From Macbeth. Ed. Thomas Marc Parrott. New York: American Book Co.
In order to enjoy to the full the poetry of such a play as Macbeth the student should be able to read it rhythmically, and to do this demands some knowledge, at least, of the general principles of Shakespearean versification. The metre of Macbeth is, as is well known, very irregular. This is due, perhaps, in some few places to the corrupt state of the text, but more generally to the fact that by the time he wrote Macbeth Shakespeare had acquired such a mastery of language and metre that he often disregarded the rules which earlier poets, and he himself in his earlier works, had carefully observed.
One often feels in reading Macbeth that Shakespeare did not compose the drama line by line, but rather in groups of lines, and that so long as each group produced the rhythmical effect he sought, it mattered little to him whether or not the individual lines conformed to strict metrical rule. At the same time it is necessary for us to know these rules, if only to appreciate the freedom with which Shakespeare departs from them.
The simplest division of the drama is into prose and verse. There is comparatively little prose in Macbeth, The letter in i. 5 is naturally in prose; the porter in ii. 3 talks prose as do most of Shakespeare's low comedy characters; the dialogue between Lady Macduff and her son in iv. 2 wavers between verse and prose in a rather curious fashion (see note on this passage, page 260); and finally the sleep-walking scene, v. i, is for the most part in prose.
This may be explained by the fact that Shakespeare almost without exception puts prose rather than verse into the mouths of the insane, and Lady Macbeth's somnambulism is meant by him to be regarded as a symptom of her mental disorder.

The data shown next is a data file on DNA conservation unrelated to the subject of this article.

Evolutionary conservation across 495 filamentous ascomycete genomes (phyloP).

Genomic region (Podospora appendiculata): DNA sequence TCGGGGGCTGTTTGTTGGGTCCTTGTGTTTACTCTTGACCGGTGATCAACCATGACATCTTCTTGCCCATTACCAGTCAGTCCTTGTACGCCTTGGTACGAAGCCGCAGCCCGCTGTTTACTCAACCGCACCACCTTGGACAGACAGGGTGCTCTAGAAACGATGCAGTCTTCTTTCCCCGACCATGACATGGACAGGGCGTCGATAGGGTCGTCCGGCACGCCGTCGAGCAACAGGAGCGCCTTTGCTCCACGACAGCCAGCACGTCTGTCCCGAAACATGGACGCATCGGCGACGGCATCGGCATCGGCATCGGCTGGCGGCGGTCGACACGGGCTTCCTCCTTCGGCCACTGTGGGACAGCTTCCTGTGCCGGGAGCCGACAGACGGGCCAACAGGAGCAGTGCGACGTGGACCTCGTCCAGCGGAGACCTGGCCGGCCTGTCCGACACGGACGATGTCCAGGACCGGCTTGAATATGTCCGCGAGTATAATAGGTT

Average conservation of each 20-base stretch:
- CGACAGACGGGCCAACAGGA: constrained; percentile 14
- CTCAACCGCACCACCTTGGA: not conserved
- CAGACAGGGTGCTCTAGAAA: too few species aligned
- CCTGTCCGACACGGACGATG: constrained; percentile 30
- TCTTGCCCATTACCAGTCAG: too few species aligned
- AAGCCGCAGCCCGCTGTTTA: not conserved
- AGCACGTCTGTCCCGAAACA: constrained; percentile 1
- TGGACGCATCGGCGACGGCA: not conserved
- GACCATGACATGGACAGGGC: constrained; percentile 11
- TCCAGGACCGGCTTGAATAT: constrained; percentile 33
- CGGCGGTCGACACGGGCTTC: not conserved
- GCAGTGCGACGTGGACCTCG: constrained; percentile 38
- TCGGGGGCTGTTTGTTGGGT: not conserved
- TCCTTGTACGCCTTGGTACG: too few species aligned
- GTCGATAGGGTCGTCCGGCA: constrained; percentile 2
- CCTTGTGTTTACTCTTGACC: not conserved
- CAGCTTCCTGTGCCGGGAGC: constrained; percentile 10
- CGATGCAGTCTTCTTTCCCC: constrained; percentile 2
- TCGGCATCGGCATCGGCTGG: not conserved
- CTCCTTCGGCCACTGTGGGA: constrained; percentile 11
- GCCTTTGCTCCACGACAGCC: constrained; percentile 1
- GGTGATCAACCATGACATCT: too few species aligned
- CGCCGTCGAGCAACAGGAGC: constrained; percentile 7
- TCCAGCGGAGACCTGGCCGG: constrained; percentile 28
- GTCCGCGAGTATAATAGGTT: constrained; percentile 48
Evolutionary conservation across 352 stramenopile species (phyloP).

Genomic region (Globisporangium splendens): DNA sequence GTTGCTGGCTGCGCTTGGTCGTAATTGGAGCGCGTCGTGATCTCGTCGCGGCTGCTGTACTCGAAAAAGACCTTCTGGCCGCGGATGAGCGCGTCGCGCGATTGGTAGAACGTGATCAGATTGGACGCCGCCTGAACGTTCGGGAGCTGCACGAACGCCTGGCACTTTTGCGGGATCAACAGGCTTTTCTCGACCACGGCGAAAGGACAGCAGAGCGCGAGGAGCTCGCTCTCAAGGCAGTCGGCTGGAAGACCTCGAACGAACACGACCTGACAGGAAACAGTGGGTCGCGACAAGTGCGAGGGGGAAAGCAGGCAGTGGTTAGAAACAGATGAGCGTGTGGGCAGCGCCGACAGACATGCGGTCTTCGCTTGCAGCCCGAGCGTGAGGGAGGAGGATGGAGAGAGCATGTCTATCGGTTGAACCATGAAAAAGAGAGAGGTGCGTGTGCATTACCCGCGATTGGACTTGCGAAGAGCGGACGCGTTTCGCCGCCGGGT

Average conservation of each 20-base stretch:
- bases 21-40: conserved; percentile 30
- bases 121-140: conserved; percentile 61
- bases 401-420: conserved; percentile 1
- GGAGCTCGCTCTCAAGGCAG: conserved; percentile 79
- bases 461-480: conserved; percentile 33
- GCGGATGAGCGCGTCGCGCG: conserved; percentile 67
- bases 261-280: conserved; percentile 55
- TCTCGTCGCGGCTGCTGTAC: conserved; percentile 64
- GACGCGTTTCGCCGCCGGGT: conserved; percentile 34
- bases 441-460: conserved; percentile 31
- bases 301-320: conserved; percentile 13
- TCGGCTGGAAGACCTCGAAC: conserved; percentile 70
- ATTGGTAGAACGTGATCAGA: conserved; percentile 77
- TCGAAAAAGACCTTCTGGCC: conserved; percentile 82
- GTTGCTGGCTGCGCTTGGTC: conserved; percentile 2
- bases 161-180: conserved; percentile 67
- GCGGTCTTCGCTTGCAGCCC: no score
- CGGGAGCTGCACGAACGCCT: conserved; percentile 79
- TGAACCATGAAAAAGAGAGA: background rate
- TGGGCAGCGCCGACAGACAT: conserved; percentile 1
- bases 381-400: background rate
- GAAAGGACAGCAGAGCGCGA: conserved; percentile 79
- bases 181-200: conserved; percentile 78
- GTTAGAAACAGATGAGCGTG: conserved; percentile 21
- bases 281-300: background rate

The verse of the drama falls naturally into two parts: (a) blank verse, that is, unrhymed lines in iambic pentameter; (b) rhymed lines in various metres.
Blank verse The normal blank verse line is an iambic pentameter, that is, it contains five feet of two syllables each, the second of which is accented; or, to use a more modern terminology, it is a sequence of ten alternately unstressed and stressed syllables. We may denote this line most simply by placing an accent over each stressed syllable, as,
To point out the stresses of a line in this way corresponds in the study of English metre to the elaborate system of scanning classical verse which has sometimes been applied to English poetry.
It is evident that a prolonged succession of such regular lines would be extremely monotonous. This may easily be seen by reading aloud some of the longer passages in Shakespeare's earlier plays, such as the Comedy of Errors, where many of these regular lines occur in unbroken succession. In order to avoid such monotony Shakespeare soon began to make use of a number of variations from the normal line. Some of these from their frequent occurrence in Macbeth deserve particular notice.
Instead of ending with a stressed syllable Shakespeare frequently added an unstressed syllable to the line. This so-called feminine ending, appears in something over a quarter of the blank verse lines of Macbeth:
Sometimes two such syllables are added, making what is called the triple, or the double feminine, ending.
The Alexandrine or line of six feet resembles the line with the double feminine ending in having twelve...See also:
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